The problem here is that we have relied on frequentist statistics again, which are flawed not only in the application of the arbitrary p-value mentioned above, but also in their lack of ability to consider the relative likelihood of the alternative hypotheses. When comparing the null hypothesis of chance against the alternative hypothesis of “pirates cool the world”, frequentist statistics use a level playing field. However, there is another form of statistics that can incorporate our pre-existing knowledge into the testing of hypotheses. The gentleman to the right is Reverend Thomas Bayes (1701-1761) and his theory (Bayes’ theorum) gave rise to a whole new way of approaching statistics. Rather than simply comparing hypotheses on a level playing field, Bayes proposed that we enter a statistical test with a “prior” expectation of whether or not the hypothesis was correct. We then make observations, following which we re-evaluate our assessment of the hypothesis (giving a “posterior” expectation of whether it is correct). We then use this posterior probability in the next round of testing, evaluating that in light of yet more observations, and so on until the posterior distribution stabilises.
This idea of prior-observation-posterior has great implications for the testing of alternative medicine. Using sound scientific principles, we can attribute a very low prior probability to the hypothesis that “homeopathic remedies help with ‘flu”, while hypotheses such as “HIV-protease inhibitors help with HIV” are granted higher prior probabilities. With a lower prior probability, greater observational evidence (and by “observations” I also mean experiments) is needed to draw a posterior conclusion that the hypothesis is supported. If we apply this criterion to Oscillo’s clinical trials, we would begin by stating that there is a very small prior probability of a treatment containing nothing but sugar having any effect on ‘flu. The observation that there is a statistically significant but clinically unimportant decline in ‘flu symptoms does little to convince us that the treatment actually does what it claims. This is in contrast to the credulous frequentist approach that would consider the drug to be a success.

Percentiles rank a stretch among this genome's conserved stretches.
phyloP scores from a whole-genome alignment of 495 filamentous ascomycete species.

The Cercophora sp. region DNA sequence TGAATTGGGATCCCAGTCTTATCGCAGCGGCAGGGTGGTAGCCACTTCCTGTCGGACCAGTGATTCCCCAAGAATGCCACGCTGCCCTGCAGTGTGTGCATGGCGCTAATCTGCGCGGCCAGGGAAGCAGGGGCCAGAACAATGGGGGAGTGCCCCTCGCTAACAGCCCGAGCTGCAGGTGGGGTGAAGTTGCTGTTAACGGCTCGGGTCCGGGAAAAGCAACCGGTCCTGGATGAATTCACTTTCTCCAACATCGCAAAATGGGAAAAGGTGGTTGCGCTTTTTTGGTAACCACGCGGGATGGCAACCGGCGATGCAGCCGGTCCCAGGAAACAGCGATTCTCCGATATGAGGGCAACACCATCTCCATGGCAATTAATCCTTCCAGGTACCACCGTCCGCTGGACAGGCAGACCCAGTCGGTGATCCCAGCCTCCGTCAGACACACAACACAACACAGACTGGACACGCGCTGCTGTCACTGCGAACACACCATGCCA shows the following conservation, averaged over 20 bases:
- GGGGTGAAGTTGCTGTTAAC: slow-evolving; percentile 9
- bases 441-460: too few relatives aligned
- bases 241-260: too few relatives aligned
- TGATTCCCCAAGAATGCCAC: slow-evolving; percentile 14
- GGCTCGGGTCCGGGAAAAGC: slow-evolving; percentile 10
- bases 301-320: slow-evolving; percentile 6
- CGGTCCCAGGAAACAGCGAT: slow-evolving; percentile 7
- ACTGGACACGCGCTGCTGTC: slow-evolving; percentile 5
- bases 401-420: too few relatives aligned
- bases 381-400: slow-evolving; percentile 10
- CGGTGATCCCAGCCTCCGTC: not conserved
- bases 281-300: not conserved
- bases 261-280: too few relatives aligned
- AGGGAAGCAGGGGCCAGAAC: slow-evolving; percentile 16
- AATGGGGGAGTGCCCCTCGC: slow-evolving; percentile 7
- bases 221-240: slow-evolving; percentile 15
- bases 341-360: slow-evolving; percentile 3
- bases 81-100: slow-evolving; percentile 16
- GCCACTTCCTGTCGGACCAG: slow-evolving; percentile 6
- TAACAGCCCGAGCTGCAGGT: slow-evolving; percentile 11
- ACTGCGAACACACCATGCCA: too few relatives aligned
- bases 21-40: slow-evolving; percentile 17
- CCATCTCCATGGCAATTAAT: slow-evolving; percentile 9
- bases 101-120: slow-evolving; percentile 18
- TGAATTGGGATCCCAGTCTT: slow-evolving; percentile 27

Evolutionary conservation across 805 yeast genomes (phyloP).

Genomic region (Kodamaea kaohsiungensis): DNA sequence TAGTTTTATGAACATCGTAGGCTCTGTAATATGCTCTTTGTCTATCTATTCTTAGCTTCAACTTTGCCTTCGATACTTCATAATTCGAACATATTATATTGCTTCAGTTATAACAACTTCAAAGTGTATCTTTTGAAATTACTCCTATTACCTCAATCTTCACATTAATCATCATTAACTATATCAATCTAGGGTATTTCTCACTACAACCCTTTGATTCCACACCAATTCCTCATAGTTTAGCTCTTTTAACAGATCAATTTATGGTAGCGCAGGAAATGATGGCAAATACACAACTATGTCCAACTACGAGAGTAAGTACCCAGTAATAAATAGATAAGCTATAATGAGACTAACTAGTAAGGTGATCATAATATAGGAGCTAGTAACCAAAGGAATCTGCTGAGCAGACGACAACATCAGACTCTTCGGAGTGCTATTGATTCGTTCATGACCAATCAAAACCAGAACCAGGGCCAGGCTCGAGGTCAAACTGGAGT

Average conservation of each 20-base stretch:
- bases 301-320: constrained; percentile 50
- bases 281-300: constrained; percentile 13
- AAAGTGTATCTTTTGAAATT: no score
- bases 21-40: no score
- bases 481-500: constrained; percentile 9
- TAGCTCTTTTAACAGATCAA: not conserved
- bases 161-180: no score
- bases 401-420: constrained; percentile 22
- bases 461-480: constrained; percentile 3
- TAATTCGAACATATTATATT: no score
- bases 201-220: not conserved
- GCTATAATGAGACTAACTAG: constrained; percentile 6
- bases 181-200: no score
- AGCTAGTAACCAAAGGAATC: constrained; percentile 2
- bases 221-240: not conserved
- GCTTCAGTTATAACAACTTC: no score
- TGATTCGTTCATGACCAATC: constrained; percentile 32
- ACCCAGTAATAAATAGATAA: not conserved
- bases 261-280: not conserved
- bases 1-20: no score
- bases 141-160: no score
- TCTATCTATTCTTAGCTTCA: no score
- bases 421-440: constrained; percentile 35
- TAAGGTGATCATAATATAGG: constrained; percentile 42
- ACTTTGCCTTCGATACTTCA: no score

Clinical trials are the best way to learn whether or not a therapy is effective in treating a condition. However, the experiments and resulting statistics cannot be taken and interpreted without placing them into context. In particular, the number of other trials that (may) have been conducted, the extent of the statistical effect (is it clinically relevant?), and the prior likelihood of the treatment showing and effect are all aspects that are rarely considered when formulating judgements on efficacy.